Alluding to the controversy attached to masks, Stack said, "Please be kind to each other. People have made controversies where there should not be controversies. This is public health. There's no politics in this, it's a silly piece of cloth that keeps your spit from hitting other people and the air you breathe from coming into contact with other people. This is pure public health. It is the tool we have, as inelegant as it seems and as uncomfortable as it sometimes feels, this is what we can do along with distancing, and it's both, it's not one or the other. It's six feet plus a mask."

DPH map, relabeled by Ky. Health News; to enlarge, click it.
Referring to the state map that shows 55 of the 120 counties in red, Stack said that if the guidance as followed for a month to six weeks, "We would find most of that map would turn yellow, not the orange or red. . . . We could get back to a more normal life, have kids in school, people at work. So I have to encourage you, if you won't listen for the well-being of others, for yourself now, it is every bit as important that you follow these rules in this guidance and please stay healthy at home to the fullest extent possible."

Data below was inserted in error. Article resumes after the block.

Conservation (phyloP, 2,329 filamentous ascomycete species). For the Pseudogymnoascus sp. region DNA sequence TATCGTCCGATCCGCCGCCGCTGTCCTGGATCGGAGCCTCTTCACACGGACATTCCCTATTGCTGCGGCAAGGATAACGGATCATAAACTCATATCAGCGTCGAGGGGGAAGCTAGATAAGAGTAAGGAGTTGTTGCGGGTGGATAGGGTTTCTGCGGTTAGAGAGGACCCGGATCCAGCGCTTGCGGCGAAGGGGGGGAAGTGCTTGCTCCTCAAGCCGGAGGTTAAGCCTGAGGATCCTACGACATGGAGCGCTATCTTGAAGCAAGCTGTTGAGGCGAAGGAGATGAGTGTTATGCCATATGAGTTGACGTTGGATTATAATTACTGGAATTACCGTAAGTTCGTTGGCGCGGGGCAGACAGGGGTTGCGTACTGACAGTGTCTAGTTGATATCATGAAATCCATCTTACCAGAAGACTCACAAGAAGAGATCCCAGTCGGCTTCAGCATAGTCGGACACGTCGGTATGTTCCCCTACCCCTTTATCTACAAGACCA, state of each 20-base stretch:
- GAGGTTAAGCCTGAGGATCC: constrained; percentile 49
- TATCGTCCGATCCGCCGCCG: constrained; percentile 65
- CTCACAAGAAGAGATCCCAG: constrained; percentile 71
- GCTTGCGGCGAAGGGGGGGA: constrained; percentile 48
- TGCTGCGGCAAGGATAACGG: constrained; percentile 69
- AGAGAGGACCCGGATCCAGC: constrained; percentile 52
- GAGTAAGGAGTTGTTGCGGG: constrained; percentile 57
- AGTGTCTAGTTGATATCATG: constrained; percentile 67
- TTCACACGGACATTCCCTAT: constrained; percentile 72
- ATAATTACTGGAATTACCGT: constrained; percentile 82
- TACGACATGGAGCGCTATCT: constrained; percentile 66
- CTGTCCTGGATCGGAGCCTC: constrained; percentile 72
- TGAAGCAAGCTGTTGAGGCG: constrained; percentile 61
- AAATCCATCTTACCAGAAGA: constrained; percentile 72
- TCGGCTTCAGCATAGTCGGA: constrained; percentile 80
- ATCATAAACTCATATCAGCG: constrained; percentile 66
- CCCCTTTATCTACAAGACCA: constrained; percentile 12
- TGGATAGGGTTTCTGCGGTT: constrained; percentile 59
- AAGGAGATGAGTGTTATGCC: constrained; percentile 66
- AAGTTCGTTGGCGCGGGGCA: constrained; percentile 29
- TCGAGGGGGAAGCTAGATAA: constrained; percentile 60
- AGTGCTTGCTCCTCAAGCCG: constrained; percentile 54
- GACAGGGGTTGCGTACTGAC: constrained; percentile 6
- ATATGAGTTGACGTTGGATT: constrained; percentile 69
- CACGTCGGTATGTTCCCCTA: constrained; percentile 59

The new recommendations were made at a time when the positive-test rate and hospitalizations for covid-19, not just virus cases, are rising. 

Beshear announced 953 new cases, the most ever on a Monday, a day that typically has fewer cases because of limited testing on Sundays. 

The share of people who have tested positive for the virus in the past seven days has been above 5 percent for five days in a row. Today, it is 5.84%.

Beshear said 848 people are hospitalized in Kentucky for covid-19, another record, with 253 in intensive care and 112 on ventilators. He said the state still has adequate hospital capacity, with 64% of beds and 70% of intensive care beds occupied and 27.6% of ventilators in use. 

The governor announced three more deaths from covid-19, bringing the state's death toll to 1,410: a 75-year-old man from Garrard County, a 73-year-old woman from Graves County and a 54-year-old man from Lewis County. 

To those who would dismiss covid-19 deaths, saying that most who die from it also have another health condition, Beshear pointed out that high blood pressure and diabetes are a few of the most common "co-morbidities" that people have who die from it, both of which are common in Kentucky.